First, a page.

Great white sharks are generally not being killed as targeted fisheries; they're more commonly caught as bycatch on longlines or in nets.

There must be an equilibrium that doesn't put fishermen out of business, but also doesn't decimate the animals. It's a delicate balance. But sharks in general are still in trouble. (See "What Ate a 9-Foot Great White Shark? Another Great White?")

So what should people do to stay safe from shark attacks?

Attacks can be reduced by being smart about where you go into the water. You shouldn't ever anticipate 100 percent safety; you should understand that there's certain risk we accept [when we enter any] wilderness.

It's also a good idea to avoid going into the water at night, avoid wearing shiny metal that may look like fish scales, and stay away from sandbars and areas that drop off steeply.

(See more tips to avoid a shark attack.)

Follow Brian Clark Howard on Twitter and Google+.

32 comments
Anastasia Swann
Anastasia Swann

That bite must have hurt really bad. Good thing she got knocked out or she would have been hurt alot


Ali El sawy
Ali El sawy

in my country EGYPT we have a many kinds of shark . white shark especially but it's in the deep water only. we can do your activity beside the coast and i can say that Surfers and swimmers are safe all times ....we can put a terms that Surfers and swimmers must stay beside the coast to be safe....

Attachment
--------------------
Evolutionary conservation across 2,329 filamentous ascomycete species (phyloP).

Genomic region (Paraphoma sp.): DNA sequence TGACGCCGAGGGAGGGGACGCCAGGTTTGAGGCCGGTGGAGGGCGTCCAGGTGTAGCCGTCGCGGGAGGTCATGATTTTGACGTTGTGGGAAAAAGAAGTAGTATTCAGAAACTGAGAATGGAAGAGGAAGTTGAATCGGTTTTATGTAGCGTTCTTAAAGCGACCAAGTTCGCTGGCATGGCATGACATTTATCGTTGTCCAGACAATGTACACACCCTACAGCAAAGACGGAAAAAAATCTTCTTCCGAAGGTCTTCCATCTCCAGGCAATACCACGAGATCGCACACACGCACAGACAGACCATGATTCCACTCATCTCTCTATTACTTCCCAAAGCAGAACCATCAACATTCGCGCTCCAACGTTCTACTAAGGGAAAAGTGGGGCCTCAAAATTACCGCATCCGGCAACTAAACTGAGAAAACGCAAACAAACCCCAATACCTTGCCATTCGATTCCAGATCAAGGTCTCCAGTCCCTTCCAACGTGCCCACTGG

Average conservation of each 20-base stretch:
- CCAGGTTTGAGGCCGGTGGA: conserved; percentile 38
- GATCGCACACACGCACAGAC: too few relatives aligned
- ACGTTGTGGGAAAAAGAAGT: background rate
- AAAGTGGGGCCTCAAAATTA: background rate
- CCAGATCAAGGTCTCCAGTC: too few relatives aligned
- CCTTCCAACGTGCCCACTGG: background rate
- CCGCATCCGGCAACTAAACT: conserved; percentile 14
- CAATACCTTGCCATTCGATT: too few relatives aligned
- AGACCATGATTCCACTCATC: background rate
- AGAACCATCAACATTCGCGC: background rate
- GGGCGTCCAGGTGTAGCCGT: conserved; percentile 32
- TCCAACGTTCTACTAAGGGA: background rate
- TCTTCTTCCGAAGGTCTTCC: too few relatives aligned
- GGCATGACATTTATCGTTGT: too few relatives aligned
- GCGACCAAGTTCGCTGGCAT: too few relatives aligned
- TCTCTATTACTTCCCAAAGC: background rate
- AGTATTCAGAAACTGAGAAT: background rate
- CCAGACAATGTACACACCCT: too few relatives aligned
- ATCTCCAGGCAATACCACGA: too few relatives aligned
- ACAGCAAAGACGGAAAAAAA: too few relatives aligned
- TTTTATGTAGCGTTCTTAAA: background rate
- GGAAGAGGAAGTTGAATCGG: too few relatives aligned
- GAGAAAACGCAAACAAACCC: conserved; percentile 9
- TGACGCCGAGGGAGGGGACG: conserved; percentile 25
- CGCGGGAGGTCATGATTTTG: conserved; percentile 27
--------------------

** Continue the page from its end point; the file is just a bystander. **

Dipanjan Mitra
Dipanjan Mitra

human population seems to be the most major concern all over the world.

Patty Brown
Patty Brown

The fisherman in question ought to be prosecuted for carelessly and maliciously endangering the lives of others.

Richard Columbare
Richard Columbare

Chumming the water near swimming areas to attract sharks is stupid, and doing that off of a beach, is even more stupid.   But when your attitude is "that it is all about me"then stupid things will happen.

Wylie Mitchell
Wylie Mitchell

shark fishingshould be banned from swimming areas but how about not letting people use the areas where the most attacks happen? the area isn't know as the bloody triangle for nothing.


Mary Finelli
Mary Finelli

When are people going to stop torturing other animals for 'fun'? When are we going to recognize and acknowledge the sentience of other species and begin treating those beings as such? Fishing is not a sport. The victims do not consent to it. It is a cruel and violent, usually lethal assault. Many of the victims who are caught and released also end up dying as a result of the injury and trauma they suffer. Many other species are also the victims of fishing line, hooks, etc. 


Regarding sharks, click on the image and then scroll:

http://jchernov.com/post/46445834470/man-bites-shark



Mary Finelli

FishFeel.org

george melcher
george melcher

we all know the risk getting in the water, i have know problem.timing is everything.

Mark Evans
Mark Evans

This story does not have all the facts straight.  The fisherman never cut the line (or even intended to).  Here is a link to the video taken by people with the fisherman (most likely his friends).